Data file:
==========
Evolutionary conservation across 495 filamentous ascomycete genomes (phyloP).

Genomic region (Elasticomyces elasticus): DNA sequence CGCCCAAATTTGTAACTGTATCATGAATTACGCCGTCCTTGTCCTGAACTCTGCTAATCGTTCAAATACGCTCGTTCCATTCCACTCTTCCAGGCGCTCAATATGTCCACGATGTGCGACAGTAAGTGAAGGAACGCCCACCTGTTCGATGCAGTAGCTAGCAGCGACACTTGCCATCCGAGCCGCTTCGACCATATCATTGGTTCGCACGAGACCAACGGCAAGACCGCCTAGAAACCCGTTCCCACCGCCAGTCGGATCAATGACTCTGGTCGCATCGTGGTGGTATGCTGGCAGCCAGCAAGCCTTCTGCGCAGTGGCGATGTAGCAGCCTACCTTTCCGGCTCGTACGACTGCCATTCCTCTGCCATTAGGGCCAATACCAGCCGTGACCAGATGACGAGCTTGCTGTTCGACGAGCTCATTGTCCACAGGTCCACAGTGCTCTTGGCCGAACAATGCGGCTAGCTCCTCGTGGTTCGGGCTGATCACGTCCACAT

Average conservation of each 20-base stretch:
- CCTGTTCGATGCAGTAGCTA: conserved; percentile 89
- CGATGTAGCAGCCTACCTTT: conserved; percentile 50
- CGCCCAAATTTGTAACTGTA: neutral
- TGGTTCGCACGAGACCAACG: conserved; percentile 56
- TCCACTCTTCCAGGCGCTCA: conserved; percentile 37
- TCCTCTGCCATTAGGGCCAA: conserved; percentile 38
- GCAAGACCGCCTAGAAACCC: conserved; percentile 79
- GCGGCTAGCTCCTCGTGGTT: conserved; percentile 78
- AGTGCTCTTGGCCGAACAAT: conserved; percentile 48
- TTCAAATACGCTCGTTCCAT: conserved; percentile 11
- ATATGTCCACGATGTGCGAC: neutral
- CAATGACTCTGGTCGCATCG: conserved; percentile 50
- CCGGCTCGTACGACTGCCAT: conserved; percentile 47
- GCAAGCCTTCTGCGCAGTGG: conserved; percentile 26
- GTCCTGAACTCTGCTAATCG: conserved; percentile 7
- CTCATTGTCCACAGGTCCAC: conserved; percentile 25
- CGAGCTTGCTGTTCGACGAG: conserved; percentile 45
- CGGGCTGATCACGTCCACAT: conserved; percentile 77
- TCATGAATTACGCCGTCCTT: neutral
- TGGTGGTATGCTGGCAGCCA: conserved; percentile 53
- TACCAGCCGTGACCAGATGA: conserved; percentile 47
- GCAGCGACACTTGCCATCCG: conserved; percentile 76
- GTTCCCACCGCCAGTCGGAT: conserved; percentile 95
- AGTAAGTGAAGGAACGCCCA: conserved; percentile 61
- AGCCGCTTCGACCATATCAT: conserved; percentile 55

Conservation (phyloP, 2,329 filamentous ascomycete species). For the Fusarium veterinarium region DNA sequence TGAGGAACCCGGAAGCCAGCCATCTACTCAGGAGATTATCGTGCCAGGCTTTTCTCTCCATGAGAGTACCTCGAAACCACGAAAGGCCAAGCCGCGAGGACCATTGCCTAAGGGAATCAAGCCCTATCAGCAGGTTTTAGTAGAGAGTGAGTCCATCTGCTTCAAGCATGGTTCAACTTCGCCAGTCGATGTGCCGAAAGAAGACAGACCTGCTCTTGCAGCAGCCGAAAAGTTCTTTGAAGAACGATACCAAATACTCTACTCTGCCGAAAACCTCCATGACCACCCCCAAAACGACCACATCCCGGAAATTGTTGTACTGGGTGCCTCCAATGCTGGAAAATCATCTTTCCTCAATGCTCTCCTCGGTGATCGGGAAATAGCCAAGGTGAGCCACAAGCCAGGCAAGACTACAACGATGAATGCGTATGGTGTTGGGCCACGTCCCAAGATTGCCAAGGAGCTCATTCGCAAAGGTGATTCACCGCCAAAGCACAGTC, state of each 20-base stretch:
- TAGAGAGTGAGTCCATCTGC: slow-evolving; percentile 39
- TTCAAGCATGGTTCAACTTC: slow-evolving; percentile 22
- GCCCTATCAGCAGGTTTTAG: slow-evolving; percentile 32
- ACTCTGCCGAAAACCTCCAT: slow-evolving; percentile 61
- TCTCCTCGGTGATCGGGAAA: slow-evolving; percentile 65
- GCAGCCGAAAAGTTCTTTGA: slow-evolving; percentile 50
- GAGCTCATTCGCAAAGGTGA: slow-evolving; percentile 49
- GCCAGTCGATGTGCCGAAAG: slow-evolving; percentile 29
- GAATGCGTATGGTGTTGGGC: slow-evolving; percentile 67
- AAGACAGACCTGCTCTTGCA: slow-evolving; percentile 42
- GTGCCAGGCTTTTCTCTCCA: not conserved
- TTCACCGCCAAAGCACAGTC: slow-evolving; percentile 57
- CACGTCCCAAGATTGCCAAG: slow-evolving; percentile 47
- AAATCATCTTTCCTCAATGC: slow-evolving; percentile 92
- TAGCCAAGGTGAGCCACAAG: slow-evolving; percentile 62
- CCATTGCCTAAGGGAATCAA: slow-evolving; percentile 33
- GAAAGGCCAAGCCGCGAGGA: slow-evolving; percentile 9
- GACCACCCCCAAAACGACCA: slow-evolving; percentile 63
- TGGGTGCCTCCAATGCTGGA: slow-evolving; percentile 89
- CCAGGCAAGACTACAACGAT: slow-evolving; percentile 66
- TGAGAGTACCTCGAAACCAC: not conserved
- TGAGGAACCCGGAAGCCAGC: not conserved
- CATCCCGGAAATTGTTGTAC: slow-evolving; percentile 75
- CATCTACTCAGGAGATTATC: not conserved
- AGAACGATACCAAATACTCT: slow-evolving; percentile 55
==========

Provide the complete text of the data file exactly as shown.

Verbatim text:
Evolutionary conservation across 495 filamentous ascomycete genomes (phyloP).

Genomic region (Elasticomyces elasticus): DNA sequence CGCCCAAATTTGTAACTGTATCATGAATTACGCCGTCCTTGTCCTGAACTCTGCTAATCGTTCAAATACGCTCGTTCCATTCCACTCTTCCAGGCGCTCAATATGTCCACGATGTGCGACAGTAAGTGAAGGAACGCCCACCTGTTCGATGCAGTAGCTAGCAGCGACACTTGCCATCCGAGCCGCTTCGACCATATCATTGGTTCGCACGAGACCAACGGCAAGACCGCCTAGAAACCCGTTCCCACCGCCAGTCGGATCAATGACTCTGGTCGCATCGTGGTGGTATGCTGGCAGCCAGCAAGCCTTCTGCGCAGTGGCGATGTAGCAGCCTACCTTTCCGGCTCGTACGACTGCCATTCCTCTGCCATTAGGGCCAATACCAGCCGTGACCAGATGACGAGCTTGCTGTTCGACGAGCTCATTGTCCACAGGTCCACAGTGCTCTTGGCCGAACAATGCGGCTAGCTCCTCGTGGTTCGGGCTGATCACGTCCACAT

Average conservation of each 20-base stretch:
- CCTGTTCGATGCAGTAGCTA: conserved; percentile 89
- CGATGTAGCAGCCTACCTTT: conserved; percentile 50
- CGCCCAAATTTGTAACTGTA: neutral
- TGGTTCGCACGAGACCAACG: conserved; percentile 56
- TCCACTCTTCCAGGCGCTCA: conserved; percentile 37
- TCCTCTGCCATTAGGGCCAA: conserved; percentile 38
- GCAAGACCGCCTAGAAACCC: conserved; percentile 79
- GCGGCTAGCTCCTCGTGGTT: conserved; percentile 78
- AGTGCTCTTGGCCGAACAAT: conserved; percentile 48
- TTCAAATACGCTCGTTCCAT: conserved; percentile 11
- ATATGTCCACGATGTGCGAC: neutral
- CAATGACTCTGGTCGCATCG: conserved; percentile 50
- CCGGCTCGTACGACTGCCAT: conserved; percentile 47
- GCAAGCCTTCTGCGCAGTGG: conserved; percentile 26
- GTCCTGAACTCTGCTAATCG: conserved; percentile 7
- CTCATTGTCCACAGGTCCAC: conserved; percentile 25
- CGAGCTTGCTGTTCGACGAG: conserved; percentile 45
- CGGGCTGATCACGTCCACAT: conserved; percentile 77
- TCATGAATTACGCCGTCCTT: neutral
- TGGTGGTATGCTGGCAGCCA: conserved; percentile 53
- TACCAGCCGTGACCAGATGA: conserved; percentile 47
- GCAGCGACACTTGCCATCCG: conserved; percentile 76
- GTTCCCACCGCCAGTCGGAT: conserved; percentile 95
- AGTAAGTGAAGGAACGCCCA: conserved; percentile 61
- AGCCGCTTCGACCATATCAT: conserved; percentile 55

Conservation (phyloP, 2,329 filamentous ascomycete species). For the Fusarium veterinarium region DNA sequence TGAGGAACCCGGAAGCCAGCCATCTACTCAGGAGATTATCGTGCCAGGCTTTTCTCTCCATGAGAGTACCTCGAAACCACGAAAGGCCAAGCCGCGAGGACCATTGCCTAAGGGAATCAAGCCCTATCAGCAGGTTTTAGTAGAGAGTGAGTCCATCTGCTTCAAGCATGGTTCAACTTCGCCAGTCGATGTGCCGAAAGAAGACAGACCTGCTCTTGCAGCAGCCGAAAAGTTCTTTGAAGAACGATACCAAATACTCTACTCTGCCGAAAACCTCCATGACCACCCCCAAAACGACCACATCCCGGAAATTGTTGTACTGGGTGCCTCCAATGCTGGAAAATCATCTTTCCTCAATGCTCTCCTCGGTGATCGGGAAATAGCCAAGGTGAGCCACAAGCCAGGCAAGACTACAACGATGAATGCGTATGGTGTTGGGCCACGTCCCAAGATTGCCAAGGAGCTCATTCGCAAAGGTGATTCACCGCCAAAGCACAGTC, state of each 20-base stretch:
- TAGAGAGTGAGTCCATCTGC: slow-evolving; percentile 39
- TTCAAGCATGGTTCAACTTC: slow-evolving; percentile 22
- GCCCTATCAGCAGGTTTTAG: slow-evolving; percentile 32
- ACTCTGCCGAAAACCTCCAT: slow-evolving; percentile 61
- TCTCCTCGGTGATCGGGAAA: slow-evolving; percentile 65
- GCAGCCGAAAAGTTCTTTGA: slow-evolving; percentile 50
- GAGCTCATTCGCAAAGGTGA: slow-evolving; percentile 49
- GCCAGTCGATGTGCCGAAAG: slow-evolving; percentile 29
- GAATGCGTATGGTGTTGGGC: slow-evolving; percentile 67
- AAGACAGACCTGCTCTTGCA: slow-evolving; percentile 42
- GTGCCAGGCTTTTCTCTCCA: not conserved
- TTCACCGCCAAAGCACAGTC: slow-evolving; percentile 57
- CACGTCCCAAGATTGCCAAG: slow-evolving; percentile 47
- AAATCATCTTTCCTCAATGC: slow-evolving; percentile 92
- TAGCCAAGGTGAGCCACAAG: slow-evolving; percentile 62
- CCATTGCCTAAGGGAATCAA: slow-evolving; percentile 33
- GAAAGGCCAAGCCGCGAGGA: slow-evolving; percentile 9
- GACCACCCCCAAAACGACCA: slow-evolving; percentile 63
- TGGGTGCCTCCAATGCTGGA: slow-evolving; percentile 89
- CCAGGCAAGACTACAACGAT: slow-evolving; percentile 66
- TGAGAGTACCTCGAAACCAC: not conserved
- TGAGGAACCCGGAAGCCAGC: not conserved
- CATCCCGGAAATTGTTGTAC: slow-evolving; percentile 75
- CATCTACTCAGGAGATTATC: not conserved
- AGAACGATACCAAATACTCT: slow-evolving; percentile 55